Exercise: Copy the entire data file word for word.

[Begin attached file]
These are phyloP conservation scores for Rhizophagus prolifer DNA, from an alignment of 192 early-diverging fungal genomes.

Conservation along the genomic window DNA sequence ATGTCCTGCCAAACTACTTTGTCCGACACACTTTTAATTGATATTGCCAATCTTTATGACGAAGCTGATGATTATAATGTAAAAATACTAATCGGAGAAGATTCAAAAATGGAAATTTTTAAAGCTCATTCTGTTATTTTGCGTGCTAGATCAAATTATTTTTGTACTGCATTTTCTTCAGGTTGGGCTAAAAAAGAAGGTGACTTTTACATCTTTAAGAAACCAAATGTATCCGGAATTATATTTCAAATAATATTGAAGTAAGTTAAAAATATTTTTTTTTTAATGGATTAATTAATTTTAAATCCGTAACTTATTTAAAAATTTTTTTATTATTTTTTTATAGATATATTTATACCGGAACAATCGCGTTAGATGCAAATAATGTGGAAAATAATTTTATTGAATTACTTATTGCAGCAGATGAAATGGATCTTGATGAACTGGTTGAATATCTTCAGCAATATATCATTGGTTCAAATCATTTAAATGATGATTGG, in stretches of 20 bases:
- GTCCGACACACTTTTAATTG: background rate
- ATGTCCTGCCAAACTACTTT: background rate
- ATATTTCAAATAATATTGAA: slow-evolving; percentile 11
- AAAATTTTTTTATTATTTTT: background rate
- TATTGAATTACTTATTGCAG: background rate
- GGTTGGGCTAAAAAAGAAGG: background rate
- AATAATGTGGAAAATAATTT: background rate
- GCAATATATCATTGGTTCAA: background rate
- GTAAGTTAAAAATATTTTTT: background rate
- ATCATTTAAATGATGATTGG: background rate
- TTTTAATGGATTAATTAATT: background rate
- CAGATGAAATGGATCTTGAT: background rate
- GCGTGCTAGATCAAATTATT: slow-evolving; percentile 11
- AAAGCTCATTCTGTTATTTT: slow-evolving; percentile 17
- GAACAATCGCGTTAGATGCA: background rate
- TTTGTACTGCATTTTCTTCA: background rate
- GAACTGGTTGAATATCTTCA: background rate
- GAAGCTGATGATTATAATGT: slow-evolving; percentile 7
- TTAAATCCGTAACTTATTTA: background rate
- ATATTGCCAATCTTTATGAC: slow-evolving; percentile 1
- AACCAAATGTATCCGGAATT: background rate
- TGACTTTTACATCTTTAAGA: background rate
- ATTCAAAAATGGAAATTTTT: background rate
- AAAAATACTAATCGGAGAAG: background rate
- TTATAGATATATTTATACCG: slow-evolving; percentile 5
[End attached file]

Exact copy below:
These are phyloP conservation scores for Rhizophagus prolifer DNA, from an alignment of 192 early-diverging fungal genomes.

Conservation along the genomic window DNA sequence ATGTCCTGCCAAACTACTTTGTCCGACACACTTTTAATTGATATTGCCAATCTTTATGACGAAGCTGATGATTATAATGTAAAAATACTAATCGGAGAAGATTCAAAAATGGAAATTTTTAAAGCTCATTCTGTTATTTTGCGTGCTAGATCAAATTATTTTTGTACTGCATTTTCTTCAGGTTGGGCTAAAAAAGAAGGTGACTTTTACATCTTTAAGAAACCAAATGTATCCGGAATTATATTTCAAATAATATTGAAGTAAGTTAAAAATATTTTTTTTTTAATGGATTAATTAATTTTAAATCCGTAACTTATTTAAAAATTTTTTTATTATTTTTTTATAGATATATTTATACCGGAACAATCGCGTTAGATGCAAATAATGTGGAAAATAATTTTATTGAATTACTTATTGCAGCAGATGAAATGGATCTTGATGAACTGGTTGAATATCTTCAGCAATATATCATTGGTTCAAATCATTTAAATGATGATTGG, in stretches of 20 bases:
- GTCCGACACACTTTTAATTG: background rate
- ATGTCCTGCCAAACTACTTT: background rate
- ATATTTCAAATAATATTGAA: slow-evolving; percentile 11
- AAAATTTTTTTATTATTTTT: background rate
- TATTGAATTACTTATTGCAG: background rate
- GGTTGGGCTAAAAAAGAAGG: background rate
- AATAATGTGGAAAATAATTT: background rate
- GCAATATATCATTGGTTCAA: background rate
- GTAAGTTAAAAATATTTTTT: background rate
- ATCATTTAAATGATGATTGG: background rate
- TTTTAATGGATTAATTAATT: background rate
- CAGATGAAATGGATCTTGAT: background rate
- GCGTGCTAGATCAAATTATT: slow-evolving; percentile 11
- AAAGCTCATTCTGTTATTTT: slow-evolving; percentile 17
- GAACAATCGCGTTAGATGCA: background rate
- TTTGTACTGCATTTTCTTCA: background rate
- GAACTGGTTGAATATCTTCA: background rate
- GAAGCTGATGATTATAATGT: slow-evolving; percentile 7
- TTAAATCCGTAACTTATTTA: background rate
- ATATTGCCAATCTTTATGAC: slow-evolving; percentile 1
- AACCAAATGTATCCGGAATT: background rate
- TGACTTTTACATCTTTAAGA: background rate
- ATTCAAAAATGGAAATTTTT: background rate
- AAAAATACTAATCGGAGAAG: background rate
- TTATAGATATATTTATACCG: slow-evolving; percentile 5